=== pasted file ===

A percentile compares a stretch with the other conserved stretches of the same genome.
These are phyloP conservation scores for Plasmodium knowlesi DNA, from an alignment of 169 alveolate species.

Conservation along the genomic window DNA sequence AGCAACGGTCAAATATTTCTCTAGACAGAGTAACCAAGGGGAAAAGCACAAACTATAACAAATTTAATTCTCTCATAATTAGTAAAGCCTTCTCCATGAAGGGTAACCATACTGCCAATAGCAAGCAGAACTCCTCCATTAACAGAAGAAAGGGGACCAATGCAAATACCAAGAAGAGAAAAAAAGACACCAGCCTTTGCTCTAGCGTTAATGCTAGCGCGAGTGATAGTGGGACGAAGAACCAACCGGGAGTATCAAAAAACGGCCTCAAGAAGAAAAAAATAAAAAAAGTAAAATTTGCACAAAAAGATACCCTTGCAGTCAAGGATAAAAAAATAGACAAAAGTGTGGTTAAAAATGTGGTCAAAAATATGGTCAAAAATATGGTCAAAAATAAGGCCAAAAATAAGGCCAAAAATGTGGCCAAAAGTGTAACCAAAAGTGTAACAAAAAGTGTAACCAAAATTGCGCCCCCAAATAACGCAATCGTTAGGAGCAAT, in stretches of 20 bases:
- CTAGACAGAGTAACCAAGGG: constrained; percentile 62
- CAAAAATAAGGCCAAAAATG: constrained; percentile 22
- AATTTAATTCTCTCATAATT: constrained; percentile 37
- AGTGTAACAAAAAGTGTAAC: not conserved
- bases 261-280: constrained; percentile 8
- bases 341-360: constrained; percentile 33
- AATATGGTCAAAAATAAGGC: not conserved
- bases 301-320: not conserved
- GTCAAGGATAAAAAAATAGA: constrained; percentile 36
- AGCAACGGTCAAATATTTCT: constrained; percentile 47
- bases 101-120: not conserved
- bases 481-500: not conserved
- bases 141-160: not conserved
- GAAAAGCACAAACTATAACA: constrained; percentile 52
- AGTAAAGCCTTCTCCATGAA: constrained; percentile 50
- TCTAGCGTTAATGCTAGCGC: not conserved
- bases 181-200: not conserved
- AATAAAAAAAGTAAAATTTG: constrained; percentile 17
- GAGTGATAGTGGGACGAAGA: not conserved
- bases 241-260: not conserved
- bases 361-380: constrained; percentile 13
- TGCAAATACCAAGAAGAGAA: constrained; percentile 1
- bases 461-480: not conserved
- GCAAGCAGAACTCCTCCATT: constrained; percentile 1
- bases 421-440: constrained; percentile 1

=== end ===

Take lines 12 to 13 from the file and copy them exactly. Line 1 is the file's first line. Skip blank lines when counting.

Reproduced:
- GTCAAGGATAAAAAAATAGA: constrained; percentile 36
- AGCAACGGTCAAATATTTCT: constrained; percentile 47